What do Google, Amazon, Facebook, Microsoft, Spotify, and Airbnb have in common these days?
Well, in some way or the other, all of them are experimenting with Virtual Events Experiences.
After decades of almost ignoring virtual events, it seems that now many of the big tech guys have begun paying attention.
Airbnb launched Experiences in April 2020, and, since then, they are growing this concept and helping many creators connect with customers. Google Area 120 in house incubator presented Fundo, and Amazon announced Explore in September. I already wrote about exciting event-related initiatives from Linkedin, Alibaba, Tencent, and Spotify this year. And, the list continues, including some B2B and B2C concepts.
I was talking with a pretty big event organizer CEO this week about some of these big tech companies’ investments and launches, and his immediate reaction was, “Tech companies do not understand live events. They simply don’t get it, and, we’ve seen similar experiences in the past, failing miserably.” And I think that he is not the only one thinking that way.
I have a pretty different point of view. I believe that, at some point, probably sooner than later, some of these big tech companies will “get it,” and things will begin to change. Or, some smart entrepreneurs will take advantage of being small and fast, and they will figure it out and be acquired by any of these big companies for massive acceleration or raise enough capital to scale into one of the next unicorns in the tech world.
We are experiencing dramatic changes in the live events industry, and, we are rethinking which specific experiences should be done face to face or only online. This is the time to innovate or die. Innovation and tech are no longer a luxury for the live events world, regardless of whether your events are just online, offline, or hybrid.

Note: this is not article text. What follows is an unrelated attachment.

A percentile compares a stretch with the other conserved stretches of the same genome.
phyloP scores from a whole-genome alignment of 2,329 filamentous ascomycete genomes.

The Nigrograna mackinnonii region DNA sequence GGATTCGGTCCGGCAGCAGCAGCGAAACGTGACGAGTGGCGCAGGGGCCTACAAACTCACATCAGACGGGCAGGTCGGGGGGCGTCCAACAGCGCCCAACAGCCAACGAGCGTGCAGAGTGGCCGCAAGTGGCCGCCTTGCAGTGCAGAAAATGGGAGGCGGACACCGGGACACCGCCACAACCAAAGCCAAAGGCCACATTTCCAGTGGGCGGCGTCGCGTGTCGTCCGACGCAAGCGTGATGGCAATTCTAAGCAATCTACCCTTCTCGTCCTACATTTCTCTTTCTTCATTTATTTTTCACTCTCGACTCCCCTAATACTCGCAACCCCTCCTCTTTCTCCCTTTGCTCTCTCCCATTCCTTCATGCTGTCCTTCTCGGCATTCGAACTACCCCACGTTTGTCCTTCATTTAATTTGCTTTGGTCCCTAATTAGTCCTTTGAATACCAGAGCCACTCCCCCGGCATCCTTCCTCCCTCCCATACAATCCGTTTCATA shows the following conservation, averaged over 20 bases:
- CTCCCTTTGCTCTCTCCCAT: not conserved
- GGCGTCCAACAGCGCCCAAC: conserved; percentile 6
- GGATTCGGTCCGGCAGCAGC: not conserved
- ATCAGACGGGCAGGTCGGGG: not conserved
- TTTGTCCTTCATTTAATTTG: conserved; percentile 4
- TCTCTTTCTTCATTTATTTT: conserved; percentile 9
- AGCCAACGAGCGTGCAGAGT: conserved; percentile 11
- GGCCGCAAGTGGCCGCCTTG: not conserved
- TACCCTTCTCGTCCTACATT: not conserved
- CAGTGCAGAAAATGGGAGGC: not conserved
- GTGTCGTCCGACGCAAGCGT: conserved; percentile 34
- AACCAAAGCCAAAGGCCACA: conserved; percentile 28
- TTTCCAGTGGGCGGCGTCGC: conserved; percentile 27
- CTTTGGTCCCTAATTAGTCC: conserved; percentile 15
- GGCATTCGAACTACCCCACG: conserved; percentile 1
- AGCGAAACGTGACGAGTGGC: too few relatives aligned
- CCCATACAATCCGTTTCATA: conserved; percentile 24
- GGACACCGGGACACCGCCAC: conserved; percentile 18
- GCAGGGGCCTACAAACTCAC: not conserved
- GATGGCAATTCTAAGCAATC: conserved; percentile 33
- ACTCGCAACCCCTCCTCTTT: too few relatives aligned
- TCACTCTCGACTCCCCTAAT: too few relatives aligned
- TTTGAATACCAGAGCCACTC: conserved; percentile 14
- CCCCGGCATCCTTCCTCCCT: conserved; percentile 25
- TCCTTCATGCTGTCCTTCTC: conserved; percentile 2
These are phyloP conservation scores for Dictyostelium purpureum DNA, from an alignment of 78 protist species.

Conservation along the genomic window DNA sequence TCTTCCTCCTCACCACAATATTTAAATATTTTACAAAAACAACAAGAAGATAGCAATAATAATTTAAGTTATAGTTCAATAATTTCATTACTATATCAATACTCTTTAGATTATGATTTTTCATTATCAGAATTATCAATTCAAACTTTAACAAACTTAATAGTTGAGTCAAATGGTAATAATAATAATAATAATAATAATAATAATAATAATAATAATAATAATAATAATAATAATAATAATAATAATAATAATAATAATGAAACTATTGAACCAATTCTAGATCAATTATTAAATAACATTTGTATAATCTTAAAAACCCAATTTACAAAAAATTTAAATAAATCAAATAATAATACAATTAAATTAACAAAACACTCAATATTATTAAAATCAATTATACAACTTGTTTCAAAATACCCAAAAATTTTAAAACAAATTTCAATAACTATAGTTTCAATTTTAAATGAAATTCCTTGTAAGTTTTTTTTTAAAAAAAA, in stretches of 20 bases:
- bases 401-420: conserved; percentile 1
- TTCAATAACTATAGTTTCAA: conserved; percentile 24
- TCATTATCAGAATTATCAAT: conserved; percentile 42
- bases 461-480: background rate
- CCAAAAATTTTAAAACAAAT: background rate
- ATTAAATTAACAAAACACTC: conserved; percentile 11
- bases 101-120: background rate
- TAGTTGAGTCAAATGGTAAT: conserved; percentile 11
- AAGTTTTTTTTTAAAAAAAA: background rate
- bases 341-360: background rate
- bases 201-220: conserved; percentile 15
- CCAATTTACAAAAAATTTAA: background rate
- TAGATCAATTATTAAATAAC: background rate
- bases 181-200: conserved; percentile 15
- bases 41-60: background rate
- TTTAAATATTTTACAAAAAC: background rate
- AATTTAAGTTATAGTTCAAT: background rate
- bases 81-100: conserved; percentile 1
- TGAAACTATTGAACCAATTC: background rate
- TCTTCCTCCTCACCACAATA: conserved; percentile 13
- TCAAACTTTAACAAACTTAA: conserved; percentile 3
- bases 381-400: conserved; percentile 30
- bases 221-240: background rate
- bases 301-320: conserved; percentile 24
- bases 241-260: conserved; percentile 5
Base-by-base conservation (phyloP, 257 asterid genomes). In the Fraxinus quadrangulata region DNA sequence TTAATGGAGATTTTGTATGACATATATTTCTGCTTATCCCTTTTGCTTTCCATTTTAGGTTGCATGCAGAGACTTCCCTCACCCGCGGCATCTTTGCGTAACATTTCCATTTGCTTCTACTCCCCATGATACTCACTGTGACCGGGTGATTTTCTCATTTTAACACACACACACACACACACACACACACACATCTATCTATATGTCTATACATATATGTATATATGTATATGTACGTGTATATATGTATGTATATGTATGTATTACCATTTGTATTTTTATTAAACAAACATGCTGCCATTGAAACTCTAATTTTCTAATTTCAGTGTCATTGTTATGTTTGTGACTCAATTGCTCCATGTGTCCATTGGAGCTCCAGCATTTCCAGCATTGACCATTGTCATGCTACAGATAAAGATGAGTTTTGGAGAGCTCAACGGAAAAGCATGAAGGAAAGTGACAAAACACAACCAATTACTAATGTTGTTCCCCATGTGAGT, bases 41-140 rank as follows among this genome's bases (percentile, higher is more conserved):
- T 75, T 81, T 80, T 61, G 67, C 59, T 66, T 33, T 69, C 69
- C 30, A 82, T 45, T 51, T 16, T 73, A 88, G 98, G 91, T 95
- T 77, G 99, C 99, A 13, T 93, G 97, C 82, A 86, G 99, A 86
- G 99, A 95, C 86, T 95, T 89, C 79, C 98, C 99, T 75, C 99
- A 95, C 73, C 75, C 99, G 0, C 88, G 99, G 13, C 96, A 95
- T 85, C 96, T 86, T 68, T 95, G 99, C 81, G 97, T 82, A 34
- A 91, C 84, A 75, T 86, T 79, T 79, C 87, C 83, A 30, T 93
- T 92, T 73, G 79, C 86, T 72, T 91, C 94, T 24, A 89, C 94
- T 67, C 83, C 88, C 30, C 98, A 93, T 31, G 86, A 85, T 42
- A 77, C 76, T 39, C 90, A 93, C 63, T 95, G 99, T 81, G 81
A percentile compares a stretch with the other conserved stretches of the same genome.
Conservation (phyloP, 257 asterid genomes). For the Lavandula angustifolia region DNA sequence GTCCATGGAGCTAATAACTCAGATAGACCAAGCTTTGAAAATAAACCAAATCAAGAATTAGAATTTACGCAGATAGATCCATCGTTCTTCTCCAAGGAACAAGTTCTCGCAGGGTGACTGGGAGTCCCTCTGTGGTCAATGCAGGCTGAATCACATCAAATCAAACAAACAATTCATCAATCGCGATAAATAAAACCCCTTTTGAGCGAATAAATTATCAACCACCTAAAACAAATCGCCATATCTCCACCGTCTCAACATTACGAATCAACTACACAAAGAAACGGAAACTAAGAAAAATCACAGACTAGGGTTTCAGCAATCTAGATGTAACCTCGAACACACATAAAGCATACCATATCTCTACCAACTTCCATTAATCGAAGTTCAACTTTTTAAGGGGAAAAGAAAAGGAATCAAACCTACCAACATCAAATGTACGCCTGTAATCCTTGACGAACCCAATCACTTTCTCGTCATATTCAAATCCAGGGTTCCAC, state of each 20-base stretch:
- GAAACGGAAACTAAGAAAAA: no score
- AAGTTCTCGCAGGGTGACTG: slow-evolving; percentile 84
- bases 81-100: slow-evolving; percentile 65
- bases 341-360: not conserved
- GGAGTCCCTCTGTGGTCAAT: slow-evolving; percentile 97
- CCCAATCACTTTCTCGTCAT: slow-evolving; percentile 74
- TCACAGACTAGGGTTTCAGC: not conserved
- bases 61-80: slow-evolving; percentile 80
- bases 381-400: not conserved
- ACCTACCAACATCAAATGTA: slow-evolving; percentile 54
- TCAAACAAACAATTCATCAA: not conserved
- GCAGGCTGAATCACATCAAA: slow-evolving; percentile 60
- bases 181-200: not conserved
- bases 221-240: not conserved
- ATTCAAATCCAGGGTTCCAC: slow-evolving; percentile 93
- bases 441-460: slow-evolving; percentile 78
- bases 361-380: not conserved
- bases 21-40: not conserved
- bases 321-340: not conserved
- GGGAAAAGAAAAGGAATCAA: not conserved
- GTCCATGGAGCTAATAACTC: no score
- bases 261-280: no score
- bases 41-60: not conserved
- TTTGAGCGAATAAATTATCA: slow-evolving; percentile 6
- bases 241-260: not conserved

I’m convinced of the unique connection that live events generate on their audiences and have written many times about this in the past. Let me repeat this concept (again). Tech will not replace live events. But, I’m also convinced of the potential disruption and transformation that technology could and should bring to our industry. If you are part of the live events industry, you should benefit from these big tech players’ entrance into the category. You will see a fresh perspective and different value propositions for creators, organizers, sponsors, and attendees. It’s not going to be perfect in the short term. It took decades for some of these big tech companies to validate their initial products, and it’s probably going to take many years in this case as well. For smart event organizers, all these tech tools and platforms should be great news instead of challenges or threats. For industry dinosaurs, it’s probably another nail in their coffin. For innovative entrepreneurs building startups in this sector, it will certainly help to have the venture capital world’s attention now that all the big guys are paying attention and acquiring successful startups in the future. But more importantly, this is great news for everyone that participates, enjoys, and benefits from events. Because of great tech, events will be better, more productive, and more fun to participate in. Events will probably start online and move to offline activations to later go back online again. Communities will interact through the combination of virtual and face to face experiences in ways that will increase their return on investments and improve efficiencies. If you work (or want to work) in the live events industry, you should pay attention to big and small tech players innovating in the space. You should learn digital and tech skills as soon as possible to be relevant to your company. And you should not be afraid. You must be proactive instead of reactive and start engaging with tech generating change now. Actually, let’s be honest, you should have started years ago, but it is better to start now rather than never :). It’s not too late if you are ready to unlearn and learn again, and, there is a massive opportunity ahead of us. For those of you that want to invest (Angel investors, VC’s, Corporate Venture, or Private Equity) in the event tech space, timing is in your favor. And for those of you who are brave enough to launch startups in the event tech space, there are still many problems waiting to be fixed and technology will be a critical part of the solution. I hope that we can all learn some valuable lessons from big tech experimenting in our industry. We will remember 2020 as the year where many great event tech products and startups were created. As Winston Churchill was working to form the United Nations after WWII, he famously said, “Never let a good crisis go to waste.” Well, this is a pretty good crisis for the live events industry, and, some people are ready to take advantage.